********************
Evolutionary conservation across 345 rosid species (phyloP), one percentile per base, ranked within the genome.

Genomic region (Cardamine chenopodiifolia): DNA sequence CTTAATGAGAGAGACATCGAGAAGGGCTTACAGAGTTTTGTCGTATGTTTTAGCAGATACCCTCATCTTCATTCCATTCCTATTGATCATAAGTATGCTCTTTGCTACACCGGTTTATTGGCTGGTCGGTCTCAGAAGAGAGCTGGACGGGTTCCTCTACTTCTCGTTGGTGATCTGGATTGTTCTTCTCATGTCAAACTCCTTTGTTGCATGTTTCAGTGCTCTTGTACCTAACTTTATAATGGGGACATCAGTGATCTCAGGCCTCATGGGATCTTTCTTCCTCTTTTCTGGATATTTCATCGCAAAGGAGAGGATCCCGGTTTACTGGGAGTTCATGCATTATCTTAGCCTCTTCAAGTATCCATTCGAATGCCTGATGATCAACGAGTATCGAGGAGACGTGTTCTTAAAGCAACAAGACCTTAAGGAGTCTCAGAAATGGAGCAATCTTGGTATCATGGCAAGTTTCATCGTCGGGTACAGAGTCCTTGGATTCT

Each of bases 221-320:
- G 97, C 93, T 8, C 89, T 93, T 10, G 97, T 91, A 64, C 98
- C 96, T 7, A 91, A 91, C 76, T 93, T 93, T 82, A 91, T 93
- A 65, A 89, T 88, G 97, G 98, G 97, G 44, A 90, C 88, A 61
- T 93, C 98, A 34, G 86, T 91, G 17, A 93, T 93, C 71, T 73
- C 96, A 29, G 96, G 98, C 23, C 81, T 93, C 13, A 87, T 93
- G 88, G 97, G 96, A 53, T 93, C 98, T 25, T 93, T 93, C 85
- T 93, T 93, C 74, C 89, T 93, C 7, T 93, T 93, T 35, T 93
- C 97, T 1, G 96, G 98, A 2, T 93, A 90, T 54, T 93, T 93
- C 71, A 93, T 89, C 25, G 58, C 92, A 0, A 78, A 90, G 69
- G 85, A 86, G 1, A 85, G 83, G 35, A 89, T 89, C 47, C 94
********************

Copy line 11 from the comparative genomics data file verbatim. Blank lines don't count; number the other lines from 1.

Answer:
- C 97, T 1, G 96, G 98, A 2, T 93, A 90, T 54, T 93, T 93